Retirement; like your parents, but way cooler
In 1991 Billy and Akaisha Kaderli retired at the age
of 38. Now, into their 4th decade of this
financially independent lifestyle, they invite you
to take advantage of their wisdom and experience.
Casa de los
Billy and Akaisha Kaderli
Not far from the aristocratic city of
is a Colonial town with a strong indigenous flavor called Patzcuaro. This
town, established in the 1320s, is known for its craftsmanship and the
beautiful items the local artisans of the area make.
One of the not-to-be-missed tourist sites
is the Casa de los Once (OWN-say) Patios.
Entranceway into the Casa de los 11
In the mid-1700s these buildings housed
the Catholic nuns of the area and it was called the Convent of St.
These days, the old convent is full of
shops and galleries and is an interesting place to explore.
More buildings with a walkway in the
selling copper, linen, woodwork, jewelry, hand paintings, metal works,
candles and handmade guitars fill these shops.
Artists come from various towns around
the area, work in this cooperative and sell their goods.
Santa Clara del Cobre known for its
copperware, Tzurumutaro is famous for its handcrafted iron patio furniture,
Tzintzuntzan for its ceramics, and Puacuaro for its weavings.
Earthenware patio with fountain quarry
The 11 Patios are a very convenient way
to see artisans at work across a variety of skills. Prices are considered to
be reasonable, but you could probably get items cheaper if you visited their
However, if you did so, you would need to pay for transportation to the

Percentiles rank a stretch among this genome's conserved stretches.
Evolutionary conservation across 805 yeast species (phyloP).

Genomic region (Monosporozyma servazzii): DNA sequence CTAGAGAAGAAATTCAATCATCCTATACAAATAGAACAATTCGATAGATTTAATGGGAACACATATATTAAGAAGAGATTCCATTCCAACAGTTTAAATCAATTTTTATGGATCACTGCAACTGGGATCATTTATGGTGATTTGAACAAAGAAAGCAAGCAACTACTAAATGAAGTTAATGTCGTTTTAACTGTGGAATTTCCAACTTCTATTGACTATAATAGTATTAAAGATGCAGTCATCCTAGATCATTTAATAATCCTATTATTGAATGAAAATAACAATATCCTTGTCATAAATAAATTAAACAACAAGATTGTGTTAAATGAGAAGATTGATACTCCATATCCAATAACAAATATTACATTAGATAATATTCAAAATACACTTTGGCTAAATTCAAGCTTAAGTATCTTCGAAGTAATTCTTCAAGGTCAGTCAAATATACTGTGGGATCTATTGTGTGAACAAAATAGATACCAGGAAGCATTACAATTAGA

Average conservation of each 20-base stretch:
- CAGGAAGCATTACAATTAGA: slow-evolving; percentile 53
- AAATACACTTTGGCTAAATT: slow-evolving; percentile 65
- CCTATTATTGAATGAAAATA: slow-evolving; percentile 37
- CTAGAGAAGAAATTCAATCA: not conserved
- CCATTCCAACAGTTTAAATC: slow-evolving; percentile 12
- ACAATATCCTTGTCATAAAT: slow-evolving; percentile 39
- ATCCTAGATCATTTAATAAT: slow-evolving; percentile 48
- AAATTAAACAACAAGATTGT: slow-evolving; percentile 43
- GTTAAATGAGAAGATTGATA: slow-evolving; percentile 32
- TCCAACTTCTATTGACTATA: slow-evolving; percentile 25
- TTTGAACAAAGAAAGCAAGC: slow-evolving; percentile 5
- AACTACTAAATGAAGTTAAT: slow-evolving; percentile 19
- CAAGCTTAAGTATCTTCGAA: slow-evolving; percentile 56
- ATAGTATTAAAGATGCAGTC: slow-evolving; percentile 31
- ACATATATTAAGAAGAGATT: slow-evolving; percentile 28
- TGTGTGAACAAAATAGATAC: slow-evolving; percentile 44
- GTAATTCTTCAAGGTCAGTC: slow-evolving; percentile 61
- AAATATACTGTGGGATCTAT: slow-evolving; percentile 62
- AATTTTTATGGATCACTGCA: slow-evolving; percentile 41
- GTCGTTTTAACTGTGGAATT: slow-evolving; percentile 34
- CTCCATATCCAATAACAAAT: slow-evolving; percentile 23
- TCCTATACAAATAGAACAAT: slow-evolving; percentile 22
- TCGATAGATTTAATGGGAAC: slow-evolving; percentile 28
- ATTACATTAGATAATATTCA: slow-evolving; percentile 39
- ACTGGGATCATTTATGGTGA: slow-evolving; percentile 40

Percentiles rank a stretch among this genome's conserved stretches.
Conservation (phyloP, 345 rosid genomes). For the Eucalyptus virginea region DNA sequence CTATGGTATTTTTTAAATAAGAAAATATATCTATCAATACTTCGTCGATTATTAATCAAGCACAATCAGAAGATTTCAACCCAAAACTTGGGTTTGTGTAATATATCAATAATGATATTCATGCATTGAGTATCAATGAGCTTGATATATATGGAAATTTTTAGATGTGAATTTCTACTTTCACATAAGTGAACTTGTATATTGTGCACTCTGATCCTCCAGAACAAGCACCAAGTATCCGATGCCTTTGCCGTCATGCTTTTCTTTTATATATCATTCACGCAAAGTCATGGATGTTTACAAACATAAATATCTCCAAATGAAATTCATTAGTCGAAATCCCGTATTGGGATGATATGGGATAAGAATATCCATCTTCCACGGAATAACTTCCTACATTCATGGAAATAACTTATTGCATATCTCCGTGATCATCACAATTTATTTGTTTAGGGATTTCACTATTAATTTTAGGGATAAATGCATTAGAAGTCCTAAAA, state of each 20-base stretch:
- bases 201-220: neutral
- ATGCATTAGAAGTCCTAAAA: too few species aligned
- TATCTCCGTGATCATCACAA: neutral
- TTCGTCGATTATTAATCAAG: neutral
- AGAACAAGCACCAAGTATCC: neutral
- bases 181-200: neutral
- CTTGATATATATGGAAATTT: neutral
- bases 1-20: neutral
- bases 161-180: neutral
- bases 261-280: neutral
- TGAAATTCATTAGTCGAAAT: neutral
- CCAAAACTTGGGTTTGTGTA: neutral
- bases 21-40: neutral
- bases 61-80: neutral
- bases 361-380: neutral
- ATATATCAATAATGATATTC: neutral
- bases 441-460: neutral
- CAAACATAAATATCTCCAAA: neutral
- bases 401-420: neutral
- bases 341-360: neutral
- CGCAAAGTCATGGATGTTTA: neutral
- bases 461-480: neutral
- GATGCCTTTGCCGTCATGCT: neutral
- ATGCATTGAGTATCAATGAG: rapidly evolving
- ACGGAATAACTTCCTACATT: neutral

village, perhaps a hotel room for the night and most likely a meal or two.
So unless you are looking for an adventure, this might be your better choice
A wider view of the artisan area
Recent renovations have taken the
original 11 patios down to the current five. But these five patios are
filled with items such as musical instruments, lacquer ware, hand-painted
ceramics, and textiles.
Mexican lacquerware is one of the
country’s oldest crafts.
Before the Spanish arrived, the
indigenous used a greasy substance from insect larvae and/or oil from the
chia seed. These were mixed with powdered minerals to create protective
coatings and decorative designs.
At this time, it was
mostly applied to dried gourds, especially to make the cups from which
Mesoamerican nobility drank chocolate.
After the Conquest, the
Spanish had native craftsmen apply the technique to European style furniture
and other items like boxes and plates.
A local artisan painting a design on a
Beautifully hand painted plates, trays
and boxes are popular items to bring home from a trip to Patzcuaro.
An old pedal-driven European weaving
an old pedal loom found all over the country of Mexico. Before the Europeans
brought this style of loom to the New World, natives used a backstrap loom.
From the main patio looking out
If you are looking for a beautiful hand
crafted item to take home from your trip to Mexico, Patzcuaro's Casa de los
Once Patios is a good place to browse. The earrings, bracelets, plates or a
piece of copperware will be a visual reminder of this lovely and ancient
For more stories and photos of Mexico,
About the Authors
Early Lifestyle appeals to a different
kind of person – the person who prizes their
independence, values their
time, and who doesn’t want to mindlessly
follow the crowd.
Retire Early Lifestyle Blog
About Billy & Akaisha